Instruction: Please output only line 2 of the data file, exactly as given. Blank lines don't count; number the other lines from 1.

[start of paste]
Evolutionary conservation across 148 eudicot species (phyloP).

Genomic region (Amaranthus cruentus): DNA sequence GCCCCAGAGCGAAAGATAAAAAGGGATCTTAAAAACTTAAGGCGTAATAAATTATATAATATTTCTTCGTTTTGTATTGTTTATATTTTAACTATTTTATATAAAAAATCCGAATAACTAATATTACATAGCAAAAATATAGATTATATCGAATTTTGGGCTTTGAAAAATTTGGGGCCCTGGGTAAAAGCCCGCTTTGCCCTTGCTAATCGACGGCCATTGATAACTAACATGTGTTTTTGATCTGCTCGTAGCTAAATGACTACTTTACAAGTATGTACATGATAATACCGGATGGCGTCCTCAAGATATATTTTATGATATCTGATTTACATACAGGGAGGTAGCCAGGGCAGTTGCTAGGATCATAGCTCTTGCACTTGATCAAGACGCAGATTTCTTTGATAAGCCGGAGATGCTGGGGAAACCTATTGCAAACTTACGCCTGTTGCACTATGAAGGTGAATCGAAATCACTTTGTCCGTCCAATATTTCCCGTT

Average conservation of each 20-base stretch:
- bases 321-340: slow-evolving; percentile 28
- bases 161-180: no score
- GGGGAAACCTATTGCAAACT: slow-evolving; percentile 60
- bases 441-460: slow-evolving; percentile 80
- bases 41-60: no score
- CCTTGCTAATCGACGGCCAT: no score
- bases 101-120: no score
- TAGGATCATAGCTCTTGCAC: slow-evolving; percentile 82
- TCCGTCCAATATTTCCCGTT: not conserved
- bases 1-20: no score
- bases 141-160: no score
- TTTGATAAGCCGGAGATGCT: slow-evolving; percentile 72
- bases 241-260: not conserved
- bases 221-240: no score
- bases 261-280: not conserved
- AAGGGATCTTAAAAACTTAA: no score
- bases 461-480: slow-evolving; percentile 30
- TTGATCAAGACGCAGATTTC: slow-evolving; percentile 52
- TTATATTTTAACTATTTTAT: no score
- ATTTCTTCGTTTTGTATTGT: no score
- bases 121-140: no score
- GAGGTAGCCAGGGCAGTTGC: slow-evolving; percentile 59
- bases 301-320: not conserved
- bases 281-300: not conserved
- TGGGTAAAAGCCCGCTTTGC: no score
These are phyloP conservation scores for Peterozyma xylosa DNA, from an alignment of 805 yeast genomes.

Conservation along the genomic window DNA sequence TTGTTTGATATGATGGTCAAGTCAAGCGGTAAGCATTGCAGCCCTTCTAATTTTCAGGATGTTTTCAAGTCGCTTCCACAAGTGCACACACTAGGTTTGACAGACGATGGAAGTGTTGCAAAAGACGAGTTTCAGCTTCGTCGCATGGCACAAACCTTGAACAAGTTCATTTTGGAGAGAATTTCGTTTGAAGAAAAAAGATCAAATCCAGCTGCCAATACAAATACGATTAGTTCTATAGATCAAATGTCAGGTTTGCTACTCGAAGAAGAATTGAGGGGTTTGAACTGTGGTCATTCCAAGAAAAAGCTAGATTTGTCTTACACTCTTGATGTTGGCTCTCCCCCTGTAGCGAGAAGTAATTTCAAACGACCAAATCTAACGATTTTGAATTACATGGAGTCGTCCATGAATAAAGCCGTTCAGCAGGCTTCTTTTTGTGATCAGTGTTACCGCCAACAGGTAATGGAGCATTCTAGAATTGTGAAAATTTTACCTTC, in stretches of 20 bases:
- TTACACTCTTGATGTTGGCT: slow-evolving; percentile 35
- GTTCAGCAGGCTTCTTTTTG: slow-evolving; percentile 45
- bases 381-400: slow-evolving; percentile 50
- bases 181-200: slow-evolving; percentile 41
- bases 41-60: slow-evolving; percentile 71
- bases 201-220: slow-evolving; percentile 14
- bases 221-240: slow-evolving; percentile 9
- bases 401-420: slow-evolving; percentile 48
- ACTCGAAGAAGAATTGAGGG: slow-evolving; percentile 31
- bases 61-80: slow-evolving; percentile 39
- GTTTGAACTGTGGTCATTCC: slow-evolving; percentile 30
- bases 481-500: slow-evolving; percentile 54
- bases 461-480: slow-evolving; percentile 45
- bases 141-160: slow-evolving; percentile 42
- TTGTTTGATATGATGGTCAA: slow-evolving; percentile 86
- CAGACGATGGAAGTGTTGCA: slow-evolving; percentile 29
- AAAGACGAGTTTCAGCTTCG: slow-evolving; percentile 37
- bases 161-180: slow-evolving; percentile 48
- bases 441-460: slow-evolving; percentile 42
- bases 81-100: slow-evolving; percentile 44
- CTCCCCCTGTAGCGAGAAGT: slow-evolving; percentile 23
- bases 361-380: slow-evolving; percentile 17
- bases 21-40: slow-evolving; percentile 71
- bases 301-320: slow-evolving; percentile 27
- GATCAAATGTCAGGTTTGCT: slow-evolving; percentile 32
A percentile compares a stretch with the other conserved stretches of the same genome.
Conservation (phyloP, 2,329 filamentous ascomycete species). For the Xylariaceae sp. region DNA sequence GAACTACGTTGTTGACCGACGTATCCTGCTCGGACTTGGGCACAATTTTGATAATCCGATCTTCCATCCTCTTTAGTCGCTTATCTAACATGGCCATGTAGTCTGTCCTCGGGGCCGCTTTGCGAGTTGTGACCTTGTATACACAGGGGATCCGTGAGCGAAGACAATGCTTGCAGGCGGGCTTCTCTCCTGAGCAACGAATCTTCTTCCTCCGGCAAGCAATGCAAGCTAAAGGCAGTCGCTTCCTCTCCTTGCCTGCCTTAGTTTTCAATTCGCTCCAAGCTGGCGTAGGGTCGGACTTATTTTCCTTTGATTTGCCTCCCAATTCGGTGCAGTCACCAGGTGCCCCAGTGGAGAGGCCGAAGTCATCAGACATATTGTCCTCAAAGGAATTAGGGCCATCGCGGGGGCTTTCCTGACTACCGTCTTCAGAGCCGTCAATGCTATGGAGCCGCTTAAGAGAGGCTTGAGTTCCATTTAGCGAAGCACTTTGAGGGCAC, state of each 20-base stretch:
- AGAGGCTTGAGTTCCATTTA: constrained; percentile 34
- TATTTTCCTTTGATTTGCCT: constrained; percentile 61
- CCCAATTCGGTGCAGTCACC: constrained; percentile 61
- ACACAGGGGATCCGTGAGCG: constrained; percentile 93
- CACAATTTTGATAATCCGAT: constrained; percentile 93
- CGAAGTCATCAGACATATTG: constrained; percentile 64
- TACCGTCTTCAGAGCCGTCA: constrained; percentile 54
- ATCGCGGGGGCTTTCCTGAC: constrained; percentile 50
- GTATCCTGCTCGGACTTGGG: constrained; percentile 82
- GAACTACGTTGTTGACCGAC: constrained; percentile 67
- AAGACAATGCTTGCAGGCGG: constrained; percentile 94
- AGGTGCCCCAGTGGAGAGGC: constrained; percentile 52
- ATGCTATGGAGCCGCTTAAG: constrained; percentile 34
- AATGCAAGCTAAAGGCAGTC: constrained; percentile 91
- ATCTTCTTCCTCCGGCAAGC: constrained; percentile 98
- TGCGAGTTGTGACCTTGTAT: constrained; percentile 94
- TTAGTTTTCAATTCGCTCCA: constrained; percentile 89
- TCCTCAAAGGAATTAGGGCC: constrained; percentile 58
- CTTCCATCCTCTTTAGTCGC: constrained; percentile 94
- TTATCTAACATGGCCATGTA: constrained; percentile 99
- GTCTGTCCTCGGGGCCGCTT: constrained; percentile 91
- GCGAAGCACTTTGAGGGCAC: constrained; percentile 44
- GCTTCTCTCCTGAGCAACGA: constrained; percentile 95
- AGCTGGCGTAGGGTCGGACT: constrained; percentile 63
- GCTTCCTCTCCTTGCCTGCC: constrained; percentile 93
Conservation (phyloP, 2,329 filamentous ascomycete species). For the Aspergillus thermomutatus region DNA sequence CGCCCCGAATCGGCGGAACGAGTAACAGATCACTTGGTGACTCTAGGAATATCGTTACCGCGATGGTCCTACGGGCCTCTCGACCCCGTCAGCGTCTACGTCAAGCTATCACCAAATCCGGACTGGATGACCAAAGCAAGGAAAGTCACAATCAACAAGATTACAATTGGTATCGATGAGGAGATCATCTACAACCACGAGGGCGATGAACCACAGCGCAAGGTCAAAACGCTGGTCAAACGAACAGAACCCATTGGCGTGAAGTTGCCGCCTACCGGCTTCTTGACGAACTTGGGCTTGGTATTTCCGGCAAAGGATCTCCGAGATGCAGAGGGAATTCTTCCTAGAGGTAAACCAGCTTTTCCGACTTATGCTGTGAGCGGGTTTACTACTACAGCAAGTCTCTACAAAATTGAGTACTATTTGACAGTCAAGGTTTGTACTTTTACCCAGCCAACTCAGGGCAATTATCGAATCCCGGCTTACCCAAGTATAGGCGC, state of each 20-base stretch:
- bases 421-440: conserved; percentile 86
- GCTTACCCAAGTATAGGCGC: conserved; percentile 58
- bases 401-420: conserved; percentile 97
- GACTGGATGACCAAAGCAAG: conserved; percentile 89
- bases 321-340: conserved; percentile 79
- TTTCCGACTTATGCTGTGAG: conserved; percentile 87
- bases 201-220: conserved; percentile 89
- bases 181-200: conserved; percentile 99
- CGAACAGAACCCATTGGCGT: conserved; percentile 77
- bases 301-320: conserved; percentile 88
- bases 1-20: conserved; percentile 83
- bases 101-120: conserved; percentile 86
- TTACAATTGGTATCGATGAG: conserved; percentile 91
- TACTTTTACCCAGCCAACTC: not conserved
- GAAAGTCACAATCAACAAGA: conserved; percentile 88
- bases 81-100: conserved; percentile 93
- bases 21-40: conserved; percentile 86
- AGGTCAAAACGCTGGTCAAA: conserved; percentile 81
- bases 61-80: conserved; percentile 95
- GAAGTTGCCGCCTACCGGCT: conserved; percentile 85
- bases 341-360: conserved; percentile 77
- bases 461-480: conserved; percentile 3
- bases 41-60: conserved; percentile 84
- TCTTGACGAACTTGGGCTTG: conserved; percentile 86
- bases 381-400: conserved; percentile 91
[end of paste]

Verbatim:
Genomic region (Amaranthus cruentus): DNA sequence GCCCCAGAGCGAAAGATAAAAAGGGATCTTAAAAACTTAAGGCGTAATAAATTATATAATATTTCTTCGTTTTGTATTGTTTATATTTTAACTATTTTATATAAAAAATCCGAATAACTAATATTACATAGCAAAAATATAGATTATATCGAATTTTGGGCTTTGAAAAATTTGGGGCCCTGGGTAAAAGCCCGCTTTGCCCTTGCTAATCGACGGCCATTGATAACTAACATGTGTTTTTGATCTGCTCGTAGCTAAATGACTACTTTACAAGTATGTACATGATAATACCGGATGGCGTCCTCAAGATATATTTTATGATATCTGATTTACATACAGGGAGGTAGCCAGGGCAGTTGCTAGGATCATAGCTCTTGCACTTGATCAAGACGCAGATTTCTTTGATAAGCCGGAGATGCTGGGGAAACCTATTGCAAACTTACGCCTGTTGCACTATGAAGGTGAATCGAAATCACTTTGTCCGTCCAATATTTCCCGTT